Permeability of rainbow trout gill pavement cells cultured on permeable supports (single seeded inserts) changes upon exposure to freshwater or treatment with cortisol. The molecular components of this change are largely unknown, but tight junctions that regulate the paracellular pathway are prime candidates in this adaptational process. Using differential display polymerase chain reaction we found a set of 17 differentially regulated genes in trout pavement cells that had been exposed to freshwater apically for 24 h. Five genes were related to the cell–cell contact. One of these genes was isolated and identified as encoding claudin 28b, an integral component of the tight junction. Immunohistochemical reactivity to claudin 28b protein was concentrated in a circumferential ring colocalized to the cortical F-actin ring. To study the contribution of this isoform to changes in transepithelial resistance and Phenol Red diffusion under apical hypo-or hyperosmotic exposure we quantified the fluorescence signal of this claudin isoform in immunohistochemical stainings together with the fluorescence of phalloidin-probed F-actin. Upon hypo-osmotic stress claudin 28b fluorescence and epithelial tightness remained stable. Under hyperosmotic stress, the presence of claudin 28b at the junction significantly decreased, and epithelial tightness was severely reduced. Cortical F-actin fluorescence increased upon hypo-osmotic stress, whereas hyperosmotic stress led to a separation of cortical F-actin rings and the number of apical crypt-like pores increased. Addition of cortisol to the basolateral medium attenuated cortical F-actin separation and pore formation during hyperosmotic stress and reduced claudin 28b in junctions except after recovery of cells from exposure to freshwater. Our results showed that short-term salinity stress response in cultured trout gill cells was dependent on a dynamic remodeling of tight junctions, which involves claudin 28b and the supporting F-actin ring.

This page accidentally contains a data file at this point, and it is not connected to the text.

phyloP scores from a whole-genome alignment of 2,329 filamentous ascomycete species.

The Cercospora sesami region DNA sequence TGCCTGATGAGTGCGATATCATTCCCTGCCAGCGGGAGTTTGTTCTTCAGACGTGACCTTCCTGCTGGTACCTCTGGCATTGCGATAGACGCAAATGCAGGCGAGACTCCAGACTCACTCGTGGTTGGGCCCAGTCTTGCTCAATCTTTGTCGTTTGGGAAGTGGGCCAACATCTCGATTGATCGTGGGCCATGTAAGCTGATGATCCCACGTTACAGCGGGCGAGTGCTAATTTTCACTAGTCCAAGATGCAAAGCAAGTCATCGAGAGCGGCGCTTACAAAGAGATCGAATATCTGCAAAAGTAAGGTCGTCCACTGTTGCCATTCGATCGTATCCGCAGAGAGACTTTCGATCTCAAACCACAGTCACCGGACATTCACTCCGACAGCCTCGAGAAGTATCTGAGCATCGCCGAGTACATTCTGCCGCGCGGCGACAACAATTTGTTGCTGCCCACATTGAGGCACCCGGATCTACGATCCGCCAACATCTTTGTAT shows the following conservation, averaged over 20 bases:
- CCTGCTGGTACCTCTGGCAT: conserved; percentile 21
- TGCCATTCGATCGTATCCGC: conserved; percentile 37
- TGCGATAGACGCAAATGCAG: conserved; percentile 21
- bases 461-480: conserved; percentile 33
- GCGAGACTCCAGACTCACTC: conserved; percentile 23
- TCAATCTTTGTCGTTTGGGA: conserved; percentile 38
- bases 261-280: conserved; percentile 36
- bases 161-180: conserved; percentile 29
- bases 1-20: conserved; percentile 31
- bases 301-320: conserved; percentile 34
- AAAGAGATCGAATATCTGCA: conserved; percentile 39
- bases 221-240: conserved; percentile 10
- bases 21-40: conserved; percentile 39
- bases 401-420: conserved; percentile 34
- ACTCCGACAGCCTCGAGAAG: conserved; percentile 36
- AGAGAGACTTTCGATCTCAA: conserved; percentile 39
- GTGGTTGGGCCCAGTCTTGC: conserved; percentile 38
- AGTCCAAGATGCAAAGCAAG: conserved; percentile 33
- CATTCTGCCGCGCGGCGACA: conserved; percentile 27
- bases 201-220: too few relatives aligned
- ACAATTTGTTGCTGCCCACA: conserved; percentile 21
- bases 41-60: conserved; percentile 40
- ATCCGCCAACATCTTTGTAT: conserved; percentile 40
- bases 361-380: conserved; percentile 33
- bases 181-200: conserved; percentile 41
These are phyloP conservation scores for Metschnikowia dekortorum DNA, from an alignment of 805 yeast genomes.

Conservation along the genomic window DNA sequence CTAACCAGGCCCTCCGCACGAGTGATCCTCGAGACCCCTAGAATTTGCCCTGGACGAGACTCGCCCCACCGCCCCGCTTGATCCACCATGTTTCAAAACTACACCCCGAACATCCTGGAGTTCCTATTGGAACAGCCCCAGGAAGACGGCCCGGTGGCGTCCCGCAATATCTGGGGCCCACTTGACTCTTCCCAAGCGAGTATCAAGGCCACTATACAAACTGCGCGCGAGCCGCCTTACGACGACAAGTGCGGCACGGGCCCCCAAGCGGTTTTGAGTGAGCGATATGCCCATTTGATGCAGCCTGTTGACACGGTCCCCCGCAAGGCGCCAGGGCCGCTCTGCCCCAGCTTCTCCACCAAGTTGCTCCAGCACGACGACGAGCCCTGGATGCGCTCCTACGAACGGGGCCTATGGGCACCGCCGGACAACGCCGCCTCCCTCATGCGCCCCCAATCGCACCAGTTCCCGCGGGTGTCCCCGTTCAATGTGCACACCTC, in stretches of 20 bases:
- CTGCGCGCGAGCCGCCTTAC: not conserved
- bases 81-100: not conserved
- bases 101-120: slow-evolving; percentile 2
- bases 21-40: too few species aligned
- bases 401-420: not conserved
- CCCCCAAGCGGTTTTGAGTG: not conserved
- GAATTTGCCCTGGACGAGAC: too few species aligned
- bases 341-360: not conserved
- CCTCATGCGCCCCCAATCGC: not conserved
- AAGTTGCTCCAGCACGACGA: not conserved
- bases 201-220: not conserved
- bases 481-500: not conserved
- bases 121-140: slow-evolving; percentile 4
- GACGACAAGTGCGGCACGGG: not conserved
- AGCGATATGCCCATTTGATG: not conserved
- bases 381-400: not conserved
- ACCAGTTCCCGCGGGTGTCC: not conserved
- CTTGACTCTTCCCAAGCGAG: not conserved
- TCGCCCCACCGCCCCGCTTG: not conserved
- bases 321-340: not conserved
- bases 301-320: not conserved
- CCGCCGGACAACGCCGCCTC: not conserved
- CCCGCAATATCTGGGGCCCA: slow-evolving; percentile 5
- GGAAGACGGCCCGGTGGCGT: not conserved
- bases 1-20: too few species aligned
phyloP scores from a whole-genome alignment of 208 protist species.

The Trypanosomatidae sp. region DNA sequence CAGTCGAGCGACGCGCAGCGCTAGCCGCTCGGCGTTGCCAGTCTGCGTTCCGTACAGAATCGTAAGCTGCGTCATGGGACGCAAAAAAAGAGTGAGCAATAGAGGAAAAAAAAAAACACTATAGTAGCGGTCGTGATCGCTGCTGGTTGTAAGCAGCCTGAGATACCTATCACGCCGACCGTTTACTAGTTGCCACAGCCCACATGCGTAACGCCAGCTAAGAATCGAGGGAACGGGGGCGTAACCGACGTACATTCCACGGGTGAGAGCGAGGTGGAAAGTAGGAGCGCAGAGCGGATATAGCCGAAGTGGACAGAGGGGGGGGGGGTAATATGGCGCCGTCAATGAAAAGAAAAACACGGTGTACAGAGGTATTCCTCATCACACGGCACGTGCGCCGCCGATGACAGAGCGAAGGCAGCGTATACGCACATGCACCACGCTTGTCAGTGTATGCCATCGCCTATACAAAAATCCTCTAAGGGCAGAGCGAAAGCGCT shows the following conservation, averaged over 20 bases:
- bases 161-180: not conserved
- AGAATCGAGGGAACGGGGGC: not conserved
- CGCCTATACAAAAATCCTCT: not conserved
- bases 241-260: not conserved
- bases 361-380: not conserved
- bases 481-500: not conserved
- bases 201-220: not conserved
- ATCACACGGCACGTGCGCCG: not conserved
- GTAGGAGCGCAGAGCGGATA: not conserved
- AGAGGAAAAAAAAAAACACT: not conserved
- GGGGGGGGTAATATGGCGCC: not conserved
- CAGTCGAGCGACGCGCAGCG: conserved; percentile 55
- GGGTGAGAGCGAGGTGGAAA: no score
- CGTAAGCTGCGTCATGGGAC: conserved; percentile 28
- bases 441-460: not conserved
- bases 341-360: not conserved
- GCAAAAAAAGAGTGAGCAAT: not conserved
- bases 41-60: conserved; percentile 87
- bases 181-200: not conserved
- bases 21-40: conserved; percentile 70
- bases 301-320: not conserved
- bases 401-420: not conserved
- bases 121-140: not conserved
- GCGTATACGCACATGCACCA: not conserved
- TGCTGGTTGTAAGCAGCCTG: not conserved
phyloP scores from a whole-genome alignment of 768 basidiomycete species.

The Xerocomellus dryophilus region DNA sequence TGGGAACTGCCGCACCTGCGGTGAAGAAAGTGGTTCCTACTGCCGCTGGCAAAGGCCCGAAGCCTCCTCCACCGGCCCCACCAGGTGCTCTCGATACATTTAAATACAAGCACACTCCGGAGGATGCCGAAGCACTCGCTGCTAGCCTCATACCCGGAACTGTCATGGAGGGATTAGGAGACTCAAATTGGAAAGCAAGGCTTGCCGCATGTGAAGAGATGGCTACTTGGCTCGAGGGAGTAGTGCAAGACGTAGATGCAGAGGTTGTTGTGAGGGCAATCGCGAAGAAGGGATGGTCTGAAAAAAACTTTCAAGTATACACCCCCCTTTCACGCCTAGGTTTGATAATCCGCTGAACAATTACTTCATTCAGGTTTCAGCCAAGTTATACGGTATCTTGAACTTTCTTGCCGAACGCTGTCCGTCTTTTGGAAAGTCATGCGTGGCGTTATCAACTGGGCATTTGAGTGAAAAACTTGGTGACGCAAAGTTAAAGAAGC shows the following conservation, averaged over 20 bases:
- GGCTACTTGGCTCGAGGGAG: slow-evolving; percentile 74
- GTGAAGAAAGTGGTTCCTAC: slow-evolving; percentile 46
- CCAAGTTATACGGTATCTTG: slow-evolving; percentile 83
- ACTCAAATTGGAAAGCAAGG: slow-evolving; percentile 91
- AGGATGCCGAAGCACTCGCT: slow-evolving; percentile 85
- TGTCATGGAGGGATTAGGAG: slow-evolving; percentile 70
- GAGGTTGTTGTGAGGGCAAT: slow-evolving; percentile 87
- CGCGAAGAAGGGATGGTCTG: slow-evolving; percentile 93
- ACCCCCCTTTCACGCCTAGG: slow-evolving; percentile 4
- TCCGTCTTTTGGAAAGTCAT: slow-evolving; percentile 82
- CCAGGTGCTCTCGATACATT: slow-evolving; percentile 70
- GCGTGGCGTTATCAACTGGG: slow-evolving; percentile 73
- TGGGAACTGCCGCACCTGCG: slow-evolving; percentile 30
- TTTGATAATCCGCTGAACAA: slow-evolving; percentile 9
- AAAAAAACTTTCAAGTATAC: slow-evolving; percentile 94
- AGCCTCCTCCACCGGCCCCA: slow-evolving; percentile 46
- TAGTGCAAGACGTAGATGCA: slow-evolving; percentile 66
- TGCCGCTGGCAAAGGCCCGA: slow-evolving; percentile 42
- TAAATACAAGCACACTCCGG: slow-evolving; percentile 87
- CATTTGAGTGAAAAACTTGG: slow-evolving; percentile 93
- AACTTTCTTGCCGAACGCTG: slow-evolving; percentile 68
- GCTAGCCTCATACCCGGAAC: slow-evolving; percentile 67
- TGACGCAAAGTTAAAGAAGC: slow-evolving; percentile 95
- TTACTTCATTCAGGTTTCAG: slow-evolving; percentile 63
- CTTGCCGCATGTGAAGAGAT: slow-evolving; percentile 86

In contrast to the majority of fish, which are stenohaline, euryhaline fish are not restricted to one habitat but can migrate between freshwater (FW), estuarine and marine environments. The gills especially, as the main osmoregulatory organ in fish, undergo tremendous physiological transformations changing from a salt-uptake organ in FW into a salt-excreting organ in seawater (SW). This ability to tolerate different salinities may have evolved independently in different species (Evans et al., 2005). Therefore the one true blueprint for the cellular function of gills may not exist. Nevertheless, the osmotic challenge to euryhaline fish is uniform. In FW the animal is hyperosmotic and gains water. For compensation it starts to actively absorb ions from the dilute habitat, stops drinking and produces large volumes of urine. In SW the fish loses its body water to the hyperosmotic surrounding. For compensation it drinks water and actively excretes excess ions via the gills. As a result, despite the osmotic gradient being reversed, the internal ion balance of euryhaline fish is remarkably stable (Takei and Hirose, 2002).
This stability of plasma osmolarity is in large part dependent on the immediate and long-term regulation of active transcellular ion transport processes at the gill epithelium, a field that has been intensively studied in the last few decades. Furthermore, based on observations made by transmission electron microscopy, adaptation to FW or SW also affects the morphology of the gill epithelium, and hence affects the passive ion permeability, leading to a ‘tight’ or ‘leaky’ phenotype, respectively (Sardet et al., 1979; Ernst et al., 1980; Hwang, 1987).
The FW-adapted phenotype of the gill epithelium features tight apical cell–cell contacts between mitochondria-rich (MR) cells and pavement cells, which extend from 200 to 500 nm (Hwang, 1987), whereas in the SW-adapted phenotype MR cells decrease in size and are associated to an accessory cell with shallow (leaky) apical junctions (Karnaky, 1992; Marshall, 1995). These junctions let lanthanum penetrate, whereas deep (tight) apical junctions between pavement cells and between pavement cells and chloride or accessory cells do not (Sardet et al., 1979).